Saving Broken Beaks Without Breaking the Bank

Let there be light! We’ve put windows into our homes for a reason. We want to have an unobstructed view of that beautiful, bright outside world. For us, the bigger and clearer the better. Birds, on the other hand, don’t see our windows as favorably as we might. In fact, most of them don’t see glass at all. Although we can tell the difference between a window and a walkway, many of our feathered friends do not. The problem is, these events are often much worse for the birds than just a confusing collision. They can be very harmful, painful, and even worse - fatal. Up to 1 billion birds die from flying into windows each year in North America. That’s BILLION – with a ‘B’. For each human, that's three flying, feathered, living creatures killed every year. We’ve put together some tips and tricks to help keep the birds clear of your windows and alive.

Why Do Birds Collide With Windows?

Urban environments with large glazed surfaces on high-rises are very confusing to birds. Most bird collisions happen at night time due to artificial lighting. Flocks of migrating birds colliding with high-rises have drawn attention by generating headlines. Low-rise suburban buildings, however, account for a much higher percentage of collisions. While individual collisions are not as evident, they happen more often. Birds collide with glazed surfaces for the following reasons:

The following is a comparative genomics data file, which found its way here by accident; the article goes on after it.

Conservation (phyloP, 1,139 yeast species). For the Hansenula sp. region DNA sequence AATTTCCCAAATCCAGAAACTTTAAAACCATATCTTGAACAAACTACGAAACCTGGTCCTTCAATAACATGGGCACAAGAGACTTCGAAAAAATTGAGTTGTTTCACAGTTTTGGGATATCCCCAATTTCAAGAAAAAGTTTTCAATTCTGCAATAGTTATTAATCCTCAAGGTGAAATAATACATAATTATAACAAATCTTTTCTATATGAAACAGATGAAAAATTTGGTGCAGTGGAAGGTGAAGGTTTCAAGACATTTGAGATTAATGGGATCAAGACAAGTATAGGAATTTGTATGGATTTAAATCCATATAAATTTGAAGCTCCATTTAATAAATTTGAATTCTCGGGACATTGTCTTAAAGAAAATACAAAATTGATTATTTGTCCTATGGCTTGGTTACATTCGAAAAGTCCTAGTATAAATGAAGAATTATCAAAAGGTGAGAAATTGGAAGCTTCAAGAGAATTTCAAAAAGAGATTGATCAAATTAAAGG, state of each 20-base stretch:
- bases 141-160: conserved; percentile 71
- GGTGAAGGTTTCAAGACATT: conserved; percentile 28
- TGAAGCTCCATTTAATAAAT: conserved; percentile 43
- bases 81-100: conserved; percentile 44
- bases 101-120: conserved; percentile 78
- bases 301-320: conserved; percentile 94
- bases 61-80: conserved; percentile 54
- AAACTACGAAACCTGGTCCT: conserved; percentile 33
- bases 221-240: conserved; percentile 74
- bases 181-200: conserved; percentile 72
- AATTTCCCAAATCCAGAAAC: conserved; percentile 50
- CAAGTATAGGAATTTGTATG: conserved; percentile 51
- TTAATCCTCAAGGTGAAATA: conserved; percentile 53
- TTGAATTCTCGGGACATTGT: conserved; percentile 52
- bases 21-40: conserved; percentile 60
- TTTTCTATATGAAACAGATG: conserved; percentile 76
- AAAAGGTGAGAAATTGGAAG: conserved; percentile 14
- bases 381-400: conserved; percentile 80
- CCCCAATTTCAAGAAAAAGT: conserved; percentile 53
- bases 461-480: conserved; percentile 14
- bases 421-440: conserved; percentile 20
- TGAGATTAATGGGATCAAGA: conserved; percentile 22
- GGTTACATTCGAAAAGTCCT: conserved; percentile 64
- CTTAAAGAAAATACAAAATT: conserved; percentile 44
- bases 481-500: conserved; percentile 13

Birds See Through Windows

Visual transmission through glass offers a direct line of sight from one wall opening to another. Since birds do not perceive glass as a barrier, they will attempt to fly through. Moreover, spaces with indoor plants appear as an inviting habitat to birds. You can reduce the chances of a bird colliding with a window using textured or sanded glass for your window panes, or by obscuring it with window treatments like curtains and blinds.

Birds Are Tricked by Mirrors

A reflection of a tree, sky, or habitat is something that birds cannot quite differentiate from reality. Reflections create surfaces that are visually confusing to birds and pose a danger to them. Even glass with regular reflectivity acts as a mirror when it is bright outside and dark inside. While there is low-reflectivity glass, it is a niche product with a high price tag. Textured glass would have to be installed with the texture facing outside, which makes the window more difficult to clean. Therefore, external window coverings like shutters are the most effective remedies against birds colliding into reflective glass.

Birds Are Drawn Towards Light